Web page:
Bradford, PA Airliner Crashes While Landing At Airport, Jan 1969
2nd AIRLINER CRASHES AT BRADFORD.
ALLEGHENY AIRLINE PLANE CRASHES IN SNOW STORM KILLING 11, INJURING 17.
Bradford, Pa. (AP) -- For the second time in two weeks, an Allegheny Airlines propjet crashed in bad weather while trying to land at the Bradford Airport.
Eleven people were killed. Seventeen others, most of them left hanging from their seatbelts when the Convair 580 flipped upside down Monday night, crawled to safety on a snow-swept golf course.
A 10-man investigating team from the National Transportation Safety Board, concerned about the "amazing similarities" of the two accidents, went to work today to find out what happened. A similar team has been investigating the Christmas Eve crash of an Allegheny flight eight miles away that killed 20 of 47 persons aboard.
"There was no panic," said SANDY CHERICO of North East, Pa., a passenger. "It all happened too fast. The 'no-smoking' sign had already come on and the stewardess was checking the seat belts."
"Suddenly," said JOHN SCHACKE, 16, of Mechanicsburg, Pa., "it felt like someone was slamming the left side with a hammer. We ran into tree limbs, turned over and slid. I would up hanging upside down. Someone yelled to go out the back."
Outside the survivors organized and went back for those who couldn't get out.
"No one was thinking of themselves," said CHET MESSERVEY, 56, of Downingtown, Pa. "We were just trying to get out everybody we could. They handled themselves like men. I'm proud of them."
Allegheny Airlines, which has had three fatal plane crashes since it started flying passengers in 1959, said it had no reason to believe there is any link between the two accidents near the 2,100-foot-high Bradford Regional Airport. There are no plans to stop any flights, a spokesman said.
The latest crash was Flight 737, which orginated in Washington, stopped in Harrisburg and was bound for Erie and Detroit. The first crash was Flight 736, which goes the other way.
Both were Convair 580s, both were making instrument landings in snoww, both turned over. Both had more survivors than dead. Both were coming in aftger severe winter storms. Neither pilot gave any warnings. Both took place about 8:30 p.m.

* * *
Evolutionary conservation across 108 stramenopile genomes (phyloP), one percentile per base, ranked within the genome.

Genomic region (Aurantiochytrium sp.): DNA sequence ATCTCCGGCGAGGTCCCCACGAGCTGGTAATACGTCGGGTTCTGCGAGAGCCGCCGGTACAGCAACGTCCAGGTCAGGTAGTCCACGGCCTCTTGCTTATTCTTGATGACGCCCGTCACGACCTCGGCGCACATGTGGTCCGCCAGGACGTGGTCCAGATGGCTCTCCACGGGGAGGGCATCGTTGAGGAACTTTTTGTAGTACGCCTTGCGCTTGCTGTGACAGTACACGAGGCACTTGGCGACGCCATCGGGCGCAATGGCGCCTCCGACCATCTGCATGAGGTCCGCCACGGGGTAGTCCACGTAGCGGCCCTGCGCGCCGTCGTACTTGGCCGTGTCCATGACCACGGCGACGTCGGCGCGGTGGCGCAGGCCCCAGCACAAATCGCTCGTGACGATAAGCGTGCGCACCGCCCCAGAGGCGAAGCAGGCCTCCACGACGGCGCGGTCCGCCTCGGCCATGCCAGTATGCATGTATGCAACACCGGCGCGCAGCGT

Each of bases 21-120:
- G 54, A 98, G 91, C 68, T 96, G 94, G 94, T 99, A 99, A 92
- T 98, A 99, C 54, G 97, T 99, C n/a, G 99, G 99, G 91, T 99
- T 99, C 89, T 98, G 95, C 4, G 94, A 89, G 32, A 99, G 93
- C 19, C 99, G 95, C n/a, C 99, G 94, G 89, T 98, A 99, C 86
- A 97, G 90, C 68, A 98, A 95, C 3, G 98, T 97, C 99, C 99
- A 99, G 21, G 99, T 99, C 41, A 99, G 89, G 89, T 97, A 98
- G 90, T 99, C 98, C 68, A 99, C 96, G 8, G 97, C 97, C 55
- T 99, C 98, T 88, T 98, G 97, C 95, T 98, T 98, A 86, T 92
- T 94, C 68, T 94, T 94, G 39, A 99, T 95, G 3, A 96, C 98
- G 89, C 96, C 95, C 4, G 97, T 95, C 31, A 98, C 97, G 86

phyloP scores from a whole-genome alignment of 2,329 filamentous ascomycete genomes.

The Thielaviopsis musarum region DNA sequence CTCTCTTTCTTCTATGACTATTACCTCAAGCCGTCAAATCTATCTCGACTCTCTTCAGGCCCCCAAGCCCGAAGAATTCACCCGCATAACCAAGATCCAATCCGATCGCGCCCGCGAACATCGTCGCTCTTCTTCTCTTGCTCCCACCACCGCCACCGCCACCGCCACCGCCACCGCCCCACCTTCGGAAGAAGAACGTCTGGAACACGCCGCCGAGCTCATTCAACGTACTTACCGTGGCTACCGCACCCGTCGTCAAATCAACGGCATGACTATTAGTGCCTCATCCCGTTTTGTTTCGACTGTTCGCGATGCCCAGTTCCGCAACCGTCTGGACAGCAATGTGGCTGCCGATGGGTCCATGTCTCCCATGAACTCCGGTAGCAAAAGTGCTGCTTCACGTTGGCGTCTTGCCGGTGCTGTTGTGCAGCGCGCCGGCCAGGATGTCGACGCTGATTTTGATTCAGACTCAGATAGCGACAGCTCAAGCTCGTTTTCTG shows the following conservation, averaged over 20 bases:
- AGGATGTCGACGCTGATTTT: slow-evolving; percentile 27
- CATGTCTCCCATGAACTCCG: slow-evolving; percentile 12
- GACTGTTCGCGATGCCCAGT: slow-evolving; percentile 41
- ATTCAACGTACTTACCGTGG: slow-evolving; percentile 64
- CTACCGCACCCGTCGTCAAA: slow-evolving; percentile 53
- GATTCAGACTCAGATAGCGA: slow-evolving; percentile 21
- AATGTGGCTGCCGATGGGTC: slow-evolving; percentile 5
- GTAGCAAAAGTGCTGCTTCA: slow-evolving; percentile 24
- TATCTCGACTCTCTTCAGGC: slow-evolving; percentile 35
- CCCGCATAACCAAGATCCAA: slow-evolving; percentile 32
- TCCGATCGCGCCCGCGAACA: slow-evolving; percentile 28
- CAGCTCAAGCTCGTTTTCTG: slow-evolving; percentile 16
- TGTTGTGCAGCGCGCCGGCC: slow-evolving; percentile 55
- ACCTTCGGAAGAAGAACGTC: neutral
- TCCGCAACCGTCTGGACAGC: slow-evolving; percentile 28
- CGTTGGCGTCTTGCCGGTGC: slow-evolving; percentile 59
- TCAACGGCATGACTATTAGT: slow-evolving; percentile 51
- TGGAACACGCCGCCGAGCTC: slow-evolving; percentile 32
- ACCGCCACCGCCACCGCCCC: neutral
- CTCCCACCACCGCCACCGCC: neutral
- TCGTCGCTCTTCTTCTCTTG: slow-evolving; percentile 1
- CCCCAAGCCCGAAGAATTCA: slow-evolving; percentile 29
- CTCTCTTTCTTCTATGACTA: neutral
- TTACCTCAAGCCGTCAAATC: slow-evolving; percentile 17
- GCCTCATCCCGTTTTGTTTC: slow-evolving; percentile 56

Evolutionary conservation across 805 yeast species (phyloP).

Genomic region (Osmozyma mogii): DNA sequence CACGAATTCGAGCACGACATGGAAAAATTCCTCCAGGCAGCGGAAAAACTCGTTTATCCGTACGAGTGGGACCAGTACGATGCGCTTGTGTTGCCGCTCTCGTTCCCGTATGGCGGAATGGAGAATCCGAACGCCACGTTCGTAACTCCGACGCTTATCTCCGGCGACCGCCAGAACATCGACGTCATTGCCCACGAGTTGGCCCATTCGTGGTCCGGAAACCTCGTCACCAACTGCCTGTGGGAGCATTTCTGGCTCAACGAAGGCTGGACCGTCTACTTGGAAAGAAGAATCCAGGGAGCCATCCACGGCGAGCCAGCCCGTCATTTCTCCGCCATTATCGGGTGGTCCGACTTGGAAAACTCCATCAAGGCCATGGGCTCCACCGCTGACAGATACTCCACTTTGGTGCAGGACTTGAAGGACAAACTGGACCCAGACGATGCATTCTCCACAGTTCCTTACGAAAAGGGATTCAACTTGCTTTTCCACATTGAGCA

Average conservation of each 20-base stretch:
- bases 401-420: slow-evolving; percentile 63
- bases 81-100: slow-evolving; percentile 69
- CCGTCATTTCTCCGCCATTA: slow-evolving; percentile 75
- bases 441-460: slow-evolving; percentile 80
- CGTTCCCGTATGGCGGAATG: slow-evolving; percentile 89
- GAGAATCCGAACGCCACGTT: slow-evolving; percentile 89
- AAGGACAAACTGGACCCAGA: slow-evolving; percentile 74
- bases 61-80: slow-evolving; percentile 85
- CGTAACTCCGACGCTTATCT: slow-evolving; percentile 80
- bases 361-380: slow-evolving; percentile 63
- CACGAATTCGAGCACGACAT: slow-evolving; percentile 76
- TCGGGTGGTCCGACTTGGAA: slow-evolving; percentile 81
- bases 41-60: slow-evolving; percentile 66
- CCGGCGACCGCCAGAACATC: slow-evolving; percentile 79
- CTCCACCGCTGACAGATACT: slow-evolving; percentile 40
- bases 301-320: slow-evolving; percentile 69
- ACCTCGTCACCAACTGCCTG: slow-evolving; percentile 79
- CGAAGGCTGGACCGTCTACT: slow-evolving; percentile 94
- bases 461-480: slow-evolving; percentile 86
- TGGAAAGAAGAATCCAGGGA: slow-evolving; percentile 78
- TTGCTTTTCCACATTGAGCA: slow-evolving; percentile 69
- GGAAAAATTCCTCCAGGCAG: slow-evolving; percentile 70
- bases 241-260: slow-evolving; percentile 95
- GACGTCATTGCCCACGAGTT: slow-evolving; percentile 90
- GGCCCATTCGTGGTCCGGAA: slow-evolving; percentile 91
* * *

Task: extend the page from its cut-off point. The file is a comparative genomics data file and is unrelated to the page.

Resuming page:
CHERICO, a World War II pilot, told Allegheny officials he could think of only two explanations:
"The flight chart for the airport is off, or there is somebody in the area with a citizens' band radio operating on the same frequency as the airport."
JUDY BARILLO, wife of the golf pro at the Pine Acres course on the same Allegheny Mountain plateau five miles northwest of the airport, said the plane made a tremendous noise when it went down.
"Then our picture window just lit up." She said there was a small fire in the wreckage when the plane stopped about 300 yards from her home. "It burned for about five minutes, then one man came up and asked if he could call his relatives."
Wreckage was strewn for 75 feet. One wing was ripped off but the fuselage was mostly intact.
HENRY SATTERWHITE, chairman of the board of Allegheny, lives in Bradford, a town of 15,000 just south of the New York State line.
"The Bradford airport is one of the best airports in the country," SATTERWHITE said. "In no way is it blocked off by approach problems."
Allegheny Airlines said the pilot, WILLIAM B. BLANTON of Alexandria, Va., and the co-pilot, RONALD F. LESIAK of Annadale, Va., were killed.
List Names Of Latest Airline Crash Victims.
Washington (UPI) -- Allegheny Airlines today released the following list of persons killed in Monday night's crash of Flight 737 near Bradford, Pa.:
MISS H. NEFF, Olean, N. Y.
E. HORGAL, Ft. Lee, Va.
STEVE SCOTT, Baltimore.
RICHARD LEETCH, Montgomery, N. Y.
PETER ABBATE, Erie, Pa.
RICHARD HARDMAN, York, Pa.
MRS. J. WILLHIDE, York, Pa.
Capt. WILLIAM BLANTON, Alexandria, Va. (pilot)
RONALD LESIAK, Annandale, Va. (co-pilot)
The airline said the names of two other victims were being withheld pending notification of their families.
Two area girls are among the survivors of an Allegheny Airlines plane crash that took 11 lives Monday night at Bradford, Pa.
LYNN YOUNGBLUT, 18, daughter of Mr. and Mrs. Ewald Youngblut, 836 Cedar Crest Drive, Lebanon, and SUE MURPHY, 18, daughter of Mr. and Mrs. Jack B. Murphy, 638 Luther Rd., Lenker Manor, Hummelstown RD 3, were both admitted to Bradford Hospital for treatment of injuries suffered in the crash. The hospital refused to divulge information on the nature of their injuries today.
MISS YOUNGBLUT was listed in serious condition and was reportedly scheduled for surgery this morning. MISS MURPHY was listed in good condition.
Lebanon Daily News Pennsylvania 1969-01-07